Sunday, 10 October 2021

My Year Of Reading 2021 - July to September

As I've mentioned in previous posts, this year I have challenged myself to read only books by authors of colour. It's been a really interesting experience so far, and I feel like I'm learning a lot about different cultures and perspectives. Here are the books I've read in the last three months and what I've thought of them.

'Homegoing' by Yaa Gyasi

I'd just started this at the end of June and I think I finished it in about a week, which for me is really fast. I found it totally gripping. It's an incredible feat of writing, encompassing three centuries of history on two different continents, tackling colonialism, the slave trade, segregation, Jim Crow, Ghanaian independence and so much more. It makes all of this personal by making each chapter about a different member of a huge Transatlantic family tree. With every character, you only find out the end of their story when you get to the next generation so it really hooks you in. I'll definitely reread this one.

'I Am Not Your Baby Mother' by Candice Brathwaite

I found this book in my local 'little free library' and found it a really interesting read. It taught me a lot about the challenges faced by the Black British community, particularly in London, and especially with regards to raising children. The writing style is very readable, akin to reading a series of connected blog posts but with lots of research thrown in as well so although it is a very personal book, it still reflects on wider issues faced by black communities. It's definitely worth a read and made me think about who I follow on social media and why.

'Sway' by Pragya Agarwal

This non-fiction book is all about unconscious bias and how it affects us even if we don't like to think it does. I'll be honest, I found this one a bit of a slog. The first 100 pages are extremely heavy-going with a lot of jargon relating to neuroscience and so I would get easily frustrated reading sentences that made no sense to me. But as I prepared it became easier to read and was really eye-opening. It deals with bias relating to race, gender, size, class and much more. It's definitely made me consider my own biases and challenge my thinking.

'The Architect's Apprentice' by Elif Shafak

I saw this book recommended on Instagram and it was on a Kindle deal, so I thought it would be a good one to read on the go. I mostly read it on holiday on my (old and battered) Kindle and I really enjoyed it. Having known nothing about the Ottoman empire before reading the book I loved learning about that period and culture. Parts of it were quite slow going, particularly the parts about construction as I find it hard to picture buildings and places, and I found the ending a bit weird, but overall I thought it was a brilliant piece of storytelling.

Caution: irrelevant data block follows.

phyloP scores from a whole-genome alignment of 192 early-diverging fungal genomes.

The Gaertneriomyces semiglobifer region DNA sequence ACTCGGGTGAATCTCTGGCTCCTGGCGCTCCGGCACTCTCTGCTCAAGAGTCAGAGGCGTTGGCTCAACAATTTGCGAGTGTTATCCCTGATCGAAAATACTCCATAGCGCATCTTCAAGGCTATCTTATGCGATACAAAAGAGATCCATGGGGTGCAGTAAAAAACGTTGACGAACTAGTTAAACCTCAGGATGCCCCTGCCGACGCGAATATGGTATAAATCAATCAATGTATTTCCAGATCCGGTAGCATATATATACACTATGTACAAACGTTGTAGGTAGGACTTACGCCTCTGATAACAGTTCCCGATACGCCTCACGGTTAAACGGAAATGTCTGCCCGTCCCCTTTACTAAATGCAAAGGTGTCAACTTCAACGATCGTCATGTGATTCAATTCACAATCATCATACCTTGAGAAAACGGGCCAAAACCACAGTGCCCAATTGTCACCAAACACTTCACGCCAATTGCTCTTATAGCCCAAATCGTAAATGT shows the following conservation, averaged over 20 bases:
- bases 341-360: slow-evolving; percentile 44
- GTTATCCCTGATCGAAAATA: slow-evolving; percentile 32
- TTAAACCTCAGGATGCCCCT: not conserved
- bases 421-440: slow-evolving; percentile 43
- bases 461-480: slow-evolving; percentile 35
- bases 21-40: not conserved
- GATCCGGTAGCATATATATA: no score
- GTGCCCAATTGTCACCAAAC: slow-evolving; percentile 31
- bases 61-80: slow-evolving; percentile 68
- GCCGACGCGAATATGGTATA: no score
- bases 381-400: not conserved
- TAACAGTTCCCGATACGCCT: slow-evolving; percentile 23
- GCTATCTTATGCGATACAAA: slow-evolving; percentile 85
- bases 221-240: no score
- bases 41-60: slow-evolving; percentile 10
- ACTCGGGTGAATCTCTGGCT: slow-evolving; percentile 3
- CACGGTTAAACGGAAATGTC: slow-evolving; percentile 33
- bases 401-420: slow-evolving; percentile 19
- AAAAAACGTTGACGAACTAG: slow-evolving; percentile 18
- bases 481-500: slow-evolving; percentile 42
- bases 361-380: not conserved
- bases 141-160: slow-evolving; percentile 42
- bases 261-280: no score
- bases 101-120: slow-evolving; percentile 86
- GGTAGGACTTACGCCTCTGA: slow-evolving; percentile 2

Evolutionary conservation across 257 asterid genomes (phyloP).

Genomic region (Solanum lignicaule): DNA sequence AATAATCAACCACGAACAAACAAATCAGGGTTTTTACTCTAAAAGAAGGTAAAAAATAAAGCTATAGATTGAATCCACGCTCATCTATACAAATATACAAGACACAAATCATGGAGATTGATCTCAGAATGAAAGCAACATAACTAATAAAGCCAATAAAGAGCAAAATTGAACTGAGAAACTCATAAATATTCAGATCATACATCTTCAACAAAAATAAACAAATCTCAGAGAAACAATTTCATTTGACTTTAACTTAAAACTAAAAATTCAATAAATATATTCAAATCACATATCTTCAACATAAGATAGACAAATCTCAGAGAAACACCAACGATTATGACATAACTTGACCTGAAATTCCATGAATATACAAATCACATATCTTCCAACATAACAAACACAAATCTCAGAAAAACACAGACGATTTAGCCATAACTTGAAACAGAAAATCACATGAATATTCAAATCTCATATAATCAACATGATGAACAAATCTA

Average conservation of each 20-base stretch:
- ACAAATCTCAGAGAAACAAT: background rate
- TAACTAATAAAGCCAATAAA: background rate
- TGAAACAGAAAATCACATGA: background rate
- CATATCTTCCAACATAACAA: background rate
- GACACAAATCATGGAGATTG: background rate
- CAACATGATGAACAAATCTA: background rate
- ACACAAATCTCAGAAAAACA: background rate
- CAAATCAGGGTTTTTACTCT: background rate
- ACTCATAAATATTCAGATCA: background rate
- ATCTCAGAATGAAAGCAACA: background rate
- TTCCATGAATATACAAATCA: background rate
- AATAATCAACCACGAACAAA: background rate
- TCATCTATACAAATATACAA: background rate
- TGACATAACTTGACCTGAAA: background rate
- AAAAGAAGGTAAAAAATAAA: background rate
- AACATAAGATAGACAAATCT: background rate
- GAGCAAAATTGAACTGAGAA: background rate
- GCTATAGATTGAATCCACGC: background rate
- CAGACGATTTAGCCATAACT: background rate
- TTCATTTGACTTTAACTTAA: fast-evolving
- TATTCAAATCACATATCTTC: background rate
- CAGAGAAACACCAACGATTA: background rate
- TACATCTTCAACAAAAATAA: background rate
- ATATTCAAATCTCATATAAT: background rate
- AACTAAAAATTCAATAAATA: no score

'Let Us Look Elsewhere' by Mona Dash

While on the aforementioned holiday I was lucky enough to hear that I'd won this book in a Twitter giveaway. I'm not usually a huge fan of short stories so, to be honest, I didn't have high hopes, but I actually loved this collection. Each story is a vignette into the complicated life of a different character, every one flawed but sympathetically created. I felt there was a strong sense of loneliness and loss binding the stories together, and each story felt like it could have been the start of a novel I would happily read, but perhaps just the glimpse I got was even better? Anyway, I'd really recommend this book and I'll be looking out for what the author does next.

'The Lightless Sky' by Gulwali Passarlay

I first heard about this book through a tweet earlier on in the year, and the awful events in Afghanistan over the summer prompted me to seek it out again. Luckily for me there was a copy in my local library. It's the incredible autobiography of an Afghan refugee who fled the country when he was just 12 and journeyed to the UK over the course of a year. It's gripping, harrowing and eye-opening. I've always felt a sympathy towards refugees but I never fully grasped the horrors many of them have been through before they reach what they hope is safety. I want to force this book into the hands of everyone who complains about our country taking in asylum seekers. It made me realise just how lucky I am to live in a safe country, as much as I often despair about what our society has become.

'Such A Fun Age' by Kiley Reid

Once again I started a book just at the end of the month so you'll have to wait another three months for my review of this. Sorry. For now I'll just say this is a slow burner that turns into a rocket halfway through. Has that got you wanting to read the next of these posts?!